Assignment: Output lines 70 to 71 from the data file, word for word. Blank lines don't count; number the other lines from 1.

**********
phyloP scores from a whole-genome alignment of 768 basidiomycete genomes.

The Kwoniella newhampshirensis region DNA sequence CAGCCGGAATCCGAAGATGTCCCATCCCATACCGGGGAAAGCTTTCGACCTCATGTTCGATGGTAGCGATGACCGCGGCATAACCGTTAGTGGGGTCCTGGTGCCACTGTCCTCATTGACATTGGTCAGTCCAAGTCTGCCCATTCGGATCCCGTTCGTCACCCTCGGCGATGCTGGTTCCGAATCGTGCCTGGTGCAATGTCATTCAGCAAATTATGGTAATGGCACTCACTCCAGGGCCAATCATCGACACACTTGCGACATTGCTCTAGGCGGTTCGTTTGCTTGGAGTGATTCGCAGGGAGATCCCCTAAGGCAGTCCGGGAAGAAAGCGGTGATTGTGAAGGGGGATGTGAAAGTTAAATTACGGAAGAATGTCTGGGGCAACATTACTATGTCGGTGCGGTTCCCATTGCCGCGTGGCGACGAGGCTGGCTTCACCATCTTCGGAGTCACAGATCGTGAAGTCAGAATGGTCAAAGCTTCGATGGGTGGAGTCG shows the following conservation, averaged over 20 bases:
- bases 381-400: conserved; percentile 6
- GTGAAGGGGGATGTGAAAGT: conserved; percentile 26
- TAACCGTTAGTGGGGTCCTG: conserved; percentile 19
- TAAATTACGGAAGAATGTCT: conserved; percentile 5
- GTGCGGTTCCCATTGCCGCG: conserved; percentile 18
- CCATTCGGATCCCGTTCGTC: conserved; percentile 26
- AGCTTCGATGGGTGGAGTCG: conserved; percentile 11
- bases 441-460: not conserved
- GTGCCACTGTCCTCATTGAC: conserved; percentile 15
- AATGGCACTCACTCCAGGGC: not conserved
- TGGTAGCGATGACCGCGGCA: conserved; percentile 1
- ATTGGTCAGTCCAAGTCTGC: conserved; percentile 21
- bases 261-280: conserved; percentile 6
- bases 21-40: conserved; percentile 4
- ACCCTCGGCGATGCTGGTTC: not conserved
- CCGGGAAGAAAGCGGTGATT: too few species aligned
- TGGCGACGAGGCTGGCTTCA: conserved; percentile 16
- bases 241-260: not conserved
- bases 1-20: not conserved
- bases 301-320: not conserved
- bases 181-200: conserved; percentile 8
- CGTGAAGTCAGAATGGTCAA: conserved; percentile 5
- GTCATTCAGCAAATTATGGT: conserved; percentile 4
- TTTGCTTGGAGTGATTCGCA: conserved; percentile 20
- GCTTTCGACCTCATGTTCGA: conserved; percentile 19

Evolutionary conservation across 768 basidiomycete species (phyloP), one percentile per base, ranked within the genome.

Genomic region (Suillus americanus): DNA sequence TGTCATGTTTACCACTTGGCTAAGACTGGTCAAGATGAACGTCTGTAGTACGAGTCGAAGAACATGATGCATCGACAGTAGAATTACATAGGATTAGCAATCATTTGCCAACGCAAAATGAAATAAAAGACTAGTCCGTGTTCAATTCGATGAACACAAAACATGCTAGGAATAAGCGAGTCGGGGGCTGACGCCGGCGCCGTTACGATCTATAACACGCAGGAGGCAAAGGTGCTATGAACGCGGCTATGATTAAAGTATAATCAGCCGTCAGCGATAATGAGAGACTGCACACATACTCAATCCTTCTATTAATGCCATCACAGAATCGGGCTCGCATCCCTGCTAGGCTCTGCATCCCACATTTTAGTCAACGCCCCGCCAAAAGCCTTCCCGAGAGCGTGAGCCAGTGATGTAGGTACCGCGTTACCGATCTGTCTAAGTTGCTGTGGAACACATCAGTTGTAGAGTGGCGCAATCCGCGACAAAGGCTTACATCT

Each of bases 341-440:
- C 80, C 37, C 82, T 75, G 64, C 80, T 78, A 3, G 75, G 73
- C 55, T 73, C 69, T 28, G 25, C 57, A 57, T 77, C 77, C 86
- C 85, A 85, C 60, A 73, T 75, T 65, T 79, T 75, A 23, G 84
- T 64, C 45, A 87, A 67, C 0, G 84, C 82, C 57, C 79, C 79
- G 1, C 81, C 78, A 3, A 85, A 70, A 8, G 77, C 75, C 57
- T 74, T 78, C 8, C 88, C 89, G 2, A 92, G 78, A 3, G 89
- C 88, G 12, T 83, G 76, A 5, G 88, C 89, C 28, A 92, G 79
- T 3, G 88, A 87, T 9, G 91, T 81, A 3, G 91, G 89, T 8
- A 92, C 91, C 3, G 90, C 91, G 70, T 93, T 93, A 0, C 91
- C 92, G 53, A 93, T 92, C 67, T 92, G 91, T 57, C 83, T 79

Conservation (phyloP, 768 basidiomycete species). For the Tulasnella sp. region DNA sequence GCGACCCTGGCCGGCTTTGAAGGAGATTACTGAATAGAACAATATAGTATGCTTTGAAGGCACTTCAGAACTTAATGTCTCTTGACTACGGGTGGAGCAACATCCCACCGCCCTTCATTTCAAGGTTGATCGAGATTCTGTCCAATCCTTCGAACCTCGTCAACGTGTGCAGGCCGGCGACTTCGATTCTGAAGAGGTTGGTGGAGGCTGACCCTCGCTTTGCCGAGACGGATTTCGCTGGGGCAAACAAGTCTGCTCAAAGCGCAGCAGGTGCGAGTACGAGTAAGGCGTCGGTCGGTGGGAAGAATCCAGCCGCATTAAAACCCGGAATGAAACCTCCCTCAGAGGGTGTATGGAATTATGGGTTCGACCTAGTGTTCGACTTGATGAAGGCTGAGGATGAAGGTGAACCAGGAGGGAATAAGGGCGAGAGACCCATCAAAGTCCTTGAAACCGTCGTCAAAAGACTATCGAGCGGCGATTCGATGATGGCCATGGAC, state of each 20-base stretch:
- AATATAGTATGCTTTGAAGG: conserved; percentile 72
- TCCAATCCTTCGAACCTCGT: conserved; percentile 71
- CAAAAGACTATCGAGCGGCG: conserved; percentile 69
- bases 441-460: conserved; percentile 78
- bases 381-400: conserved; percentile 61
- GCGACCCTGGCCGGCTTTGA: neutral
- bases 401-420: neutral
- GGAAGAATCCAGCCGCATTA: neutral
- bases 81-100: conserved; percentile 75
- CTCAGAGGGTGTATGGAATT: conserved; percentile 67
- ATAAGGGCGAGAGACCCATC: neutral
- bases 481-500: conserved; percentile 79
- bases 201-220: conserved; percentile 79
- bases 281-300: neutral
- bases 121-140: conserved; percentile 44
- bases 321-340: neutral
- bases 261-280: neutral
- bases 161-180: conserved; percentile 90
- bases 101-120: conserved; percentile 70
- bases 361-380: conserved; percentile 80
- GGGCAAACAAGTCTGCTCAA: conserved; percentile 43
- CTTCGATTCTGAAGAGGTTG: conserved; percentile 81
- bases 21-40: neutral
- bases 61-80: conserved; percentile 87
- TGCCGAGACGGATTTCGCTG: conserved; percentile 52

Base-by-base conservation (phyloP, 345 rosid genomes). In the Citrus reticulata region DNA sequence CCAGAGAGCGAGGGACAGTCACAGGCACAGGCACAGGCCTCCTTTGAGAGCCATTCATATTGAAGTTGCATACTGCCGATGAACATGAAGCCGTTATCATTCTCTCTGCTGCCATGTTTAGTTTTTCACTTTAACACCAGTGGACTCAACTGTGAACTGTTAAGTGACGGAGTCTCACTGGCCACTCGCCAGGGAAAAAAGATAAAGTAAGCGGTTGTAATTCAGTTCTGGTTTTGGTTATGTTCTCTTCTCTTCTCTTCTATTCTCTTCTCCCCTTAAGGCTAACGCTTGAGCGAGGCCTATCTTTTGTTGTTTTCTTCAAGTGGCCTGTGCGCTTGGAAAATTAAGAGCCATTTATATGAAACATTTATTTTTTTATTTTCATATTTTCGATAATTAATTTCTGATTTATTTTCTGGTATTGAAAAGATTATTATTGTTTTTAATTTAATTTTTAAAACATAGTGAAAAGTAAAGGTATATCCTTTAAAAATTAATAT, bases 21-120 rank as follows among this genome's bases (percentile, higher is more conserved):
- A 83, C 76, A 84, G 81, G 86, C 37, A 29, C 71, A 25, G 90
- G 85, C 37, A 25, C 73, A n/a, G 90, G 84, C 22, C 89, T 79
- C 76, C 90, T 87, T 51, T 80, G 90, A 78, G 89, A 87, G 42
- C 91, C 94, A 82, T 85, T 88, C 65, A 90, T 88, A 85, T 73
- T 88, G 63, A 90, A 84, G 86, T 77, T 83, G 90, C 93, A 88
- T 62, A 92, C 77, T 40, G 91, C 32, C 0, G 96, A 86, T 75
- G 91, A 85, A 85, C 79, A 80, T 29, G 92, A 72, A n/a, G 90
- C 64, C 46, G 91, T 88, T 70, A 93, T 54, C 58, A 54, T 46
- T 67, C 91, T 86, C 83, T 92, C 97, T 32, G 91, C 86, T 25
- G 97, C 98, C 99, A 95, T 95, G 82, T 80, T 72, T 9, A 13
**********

- C 76, C 90, T 87, T 51, T 80, G 90, A 78, G 89, A 87, G 42
- C 91, C 94, A 82, T 85, T 88, C 65, A 90, T 88, A 85, T 73